It was also not clear that the interaction between John Adams and Abigail Adams was through letter-writing. The actors don’t touch but make eye contact and very much seem to be in the same place, without quills or letters in hand. The sound balance of the actors versus the live music was sometimes off. There’s was no vote tally board to help the audience follow the voting. (To be fair, such a tally board was an addition to the stage play; the Constitutional Convention did not have one.) Actors occasionally flubbed their dialogue. And I was surprised they did not duplicate the powerful ending of the play where the actors of the Continental Congress pose like the famous portrait of Jefferson presenting his Declaration of Independence.

I understand purists, but to me, a production is responsible for the plays that it chooses and adapts, and 1776 is too long at nearly 3 hours. There’s even a song in the play about waiting! (The play was written by a historian with presumably a love for detail who could not bear to leave anything out.) So New Repertory Theatre might have adapted away a few scenes. We don’t need to see the founding fathers argue about the spelling of inalienable, how America got its national bird, or see each signatory signing the Declaration of Independence one at a time. The first song after intermission, a metaphor for hatching America from an egg, is unnecessary. Scenes where we get to know Jefferson through the perspective of his wife, and where we hear about the horrors of war on the distant battlefield, are engaging but not central enough to increase the length of the play. Still, I don’t mean to suggest that the play becomes boring. It keeps your attention throughout, and there is an intermission.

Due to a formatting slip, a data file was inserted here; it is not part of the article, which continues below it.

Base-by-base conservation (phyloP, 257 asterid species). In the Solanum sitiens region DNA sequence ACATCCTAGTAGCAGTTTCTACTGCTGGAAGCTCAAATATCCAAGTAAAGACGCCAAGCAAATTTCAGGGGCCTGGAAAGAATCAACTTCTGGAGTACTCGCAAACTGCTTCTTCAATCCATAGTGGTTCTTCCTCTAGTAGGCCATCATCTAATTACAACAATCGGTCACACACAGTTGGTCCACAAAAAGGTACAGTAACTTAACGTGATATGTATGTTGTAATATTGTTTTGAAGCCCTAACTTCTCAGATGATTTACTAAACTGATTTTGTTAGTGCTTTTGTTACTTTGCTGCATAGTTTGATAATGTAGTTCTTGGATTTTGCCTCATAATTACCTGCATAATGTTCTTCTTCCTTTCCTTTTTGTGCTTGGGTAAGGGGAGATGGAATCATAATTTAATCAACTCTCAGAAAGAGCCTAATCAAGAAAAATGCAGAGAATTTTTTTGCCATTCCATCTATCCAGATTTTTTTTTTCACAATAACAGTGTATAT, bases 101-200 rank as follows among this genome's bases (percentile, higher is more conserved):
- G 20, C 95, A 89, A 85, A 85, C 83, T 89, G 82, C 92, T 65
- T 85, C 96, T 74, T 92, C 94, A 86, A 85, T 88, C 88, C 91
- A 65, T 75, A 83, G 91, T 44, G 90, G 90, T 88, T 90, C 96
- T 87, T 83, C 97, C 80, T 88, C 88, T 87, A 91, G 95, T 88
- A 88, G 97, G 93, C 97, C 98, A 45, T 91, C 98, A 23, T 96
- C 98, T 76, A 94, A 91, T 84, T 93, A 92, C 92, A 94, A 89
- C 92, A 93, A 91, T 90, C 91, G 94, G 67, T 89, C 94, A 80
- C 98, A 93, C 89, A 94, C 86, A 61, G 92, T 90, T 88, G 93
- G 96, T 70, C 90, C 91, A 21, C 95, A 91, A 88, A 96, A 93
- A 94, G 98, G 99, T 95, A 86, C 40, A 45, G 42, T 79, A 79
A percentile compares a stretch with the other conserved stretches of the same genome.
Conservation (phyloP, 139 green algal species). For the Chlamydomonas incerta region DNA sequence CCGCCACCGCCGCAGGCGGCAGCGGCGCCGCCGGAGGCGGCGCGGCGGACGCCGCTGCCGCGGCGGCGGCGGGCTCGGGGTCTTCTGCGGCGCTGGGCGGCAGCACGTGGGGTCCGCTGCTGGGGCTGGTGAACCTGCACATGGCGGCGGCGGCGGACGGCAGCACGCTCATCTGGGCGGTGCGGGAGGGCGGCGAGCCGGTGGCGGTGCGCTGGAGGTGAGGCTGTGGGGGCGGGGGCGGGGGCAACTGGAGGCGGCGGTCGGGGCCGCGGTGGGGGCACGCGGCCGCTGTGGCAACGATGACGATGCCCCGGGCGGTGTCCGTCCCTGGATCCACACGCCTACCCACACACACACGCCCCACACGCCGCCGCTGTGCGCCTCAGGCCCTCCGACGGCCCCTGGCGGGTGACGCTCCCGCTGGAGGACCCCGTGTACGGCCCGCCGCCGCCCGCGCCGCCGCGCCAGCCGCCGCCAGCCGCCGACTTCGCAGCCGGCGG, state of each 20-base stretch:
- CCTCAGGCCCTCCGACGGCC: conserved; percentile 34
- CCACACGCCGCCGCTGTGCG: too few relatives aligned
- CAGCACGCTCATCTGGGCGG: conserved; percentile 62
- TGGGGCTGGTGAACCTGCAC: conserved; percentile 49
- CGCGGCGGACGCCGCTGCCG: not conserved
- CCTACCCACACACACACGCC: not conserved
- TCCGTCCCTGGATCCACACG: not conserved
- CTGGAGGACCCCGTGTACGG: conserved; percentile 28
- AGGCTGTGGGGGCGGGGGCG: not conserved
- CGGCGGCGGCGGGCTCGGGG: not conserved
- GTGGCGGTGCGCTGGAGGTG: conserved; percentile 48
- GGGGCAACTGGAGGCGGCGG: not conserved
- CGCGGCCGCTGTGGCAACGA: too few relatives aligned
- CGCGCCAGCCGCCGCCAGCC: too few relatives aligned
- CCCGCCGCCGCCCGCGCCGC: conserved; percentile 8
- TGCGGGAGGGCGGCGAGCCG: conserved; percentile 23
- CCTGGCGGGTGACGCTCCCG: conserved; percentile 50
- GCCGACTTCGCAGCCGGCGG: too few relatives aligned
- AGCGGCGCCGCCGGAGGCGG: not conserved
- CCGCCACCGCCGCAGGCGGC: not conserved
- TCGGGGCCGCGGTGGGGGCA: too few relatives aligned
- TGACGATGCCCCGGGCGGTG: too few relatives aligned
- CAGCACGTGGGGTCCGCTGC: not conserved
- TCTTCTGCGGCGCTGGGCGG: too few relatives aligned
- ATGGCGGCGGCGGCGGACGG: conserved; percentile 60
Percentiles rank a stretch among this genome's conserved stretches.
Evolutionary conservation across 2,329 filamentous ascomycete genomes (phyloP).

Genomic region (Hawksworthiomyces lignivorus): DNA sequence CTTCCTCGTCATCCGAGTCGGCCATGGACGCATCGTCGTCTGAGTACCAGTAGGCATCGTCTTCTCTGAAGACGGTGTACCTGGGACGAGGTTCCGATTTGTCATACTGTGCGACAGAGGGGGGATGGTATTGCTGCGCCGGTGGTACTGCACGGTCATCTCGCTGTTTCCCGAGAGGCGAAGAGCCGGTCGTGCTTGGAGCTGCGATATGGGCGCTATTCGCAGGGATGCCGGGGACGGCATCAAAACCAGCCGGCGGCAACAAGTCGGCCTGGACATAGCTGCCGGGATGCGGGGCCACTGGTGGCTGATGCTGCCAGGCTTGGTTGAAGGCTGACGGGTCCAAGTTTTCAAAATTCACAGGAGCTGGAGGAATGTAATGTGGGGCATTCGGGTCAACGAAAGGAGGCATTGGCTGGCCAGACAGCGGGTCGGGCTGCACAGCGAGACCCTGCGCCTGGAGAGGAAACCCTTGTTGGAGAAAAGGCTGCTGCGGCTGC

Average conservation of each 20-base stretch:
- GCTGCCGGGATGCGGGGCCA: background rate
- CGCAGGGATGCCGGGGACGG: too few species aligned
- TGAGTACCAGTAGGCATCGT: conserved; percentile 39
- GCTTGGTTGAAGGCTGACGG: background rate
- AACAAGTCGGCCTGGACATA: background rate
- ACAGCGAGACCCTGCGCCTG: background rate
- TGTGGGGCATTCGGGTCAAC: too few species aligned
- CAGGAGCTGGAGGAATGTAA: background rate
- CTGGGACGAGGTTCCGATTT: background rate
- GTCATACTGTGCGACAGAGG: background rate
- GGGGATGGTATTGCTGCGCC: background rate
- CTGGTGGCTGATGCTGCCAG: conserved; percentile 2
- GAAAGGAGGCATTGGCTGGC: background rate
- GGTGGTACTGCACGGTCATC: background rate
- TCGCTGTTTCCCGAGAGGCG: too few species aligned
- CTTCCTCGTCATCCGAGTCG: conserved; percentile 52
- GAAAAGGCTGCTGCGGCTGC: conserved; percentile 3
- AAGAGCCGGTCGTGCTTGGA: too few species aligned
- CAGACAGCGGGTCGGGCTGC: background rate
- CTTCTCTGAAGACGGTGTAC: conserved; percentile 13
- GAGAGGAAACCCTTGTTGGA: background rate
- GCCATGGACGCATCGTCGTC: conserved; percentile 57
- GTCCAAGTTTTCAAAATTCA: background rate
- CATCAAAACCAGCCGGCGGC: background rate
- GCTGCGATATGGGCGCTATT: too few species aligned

Forgive my nitpicks. New Repertory Theatre’s 1776 is inspiring, funny, educational, accessible to those who don’t normally see theatre or care about history, poignant, patriotic, and brave in not shying away from difficult topics — even braver the way it has a diverse cast. Despite my tiny complaints, the play contains such great music, such great writing with highs and lows of comedy, supported by solid or exceptional acting, that it easily deserves five stars. And because it’s about such an important topic, and has a connection to Massachusetts, I’ll give 1776 my rare five stars PLUS. If you don’t see this play, you are really missing out.

See 1776 on the New Repertory Theater website.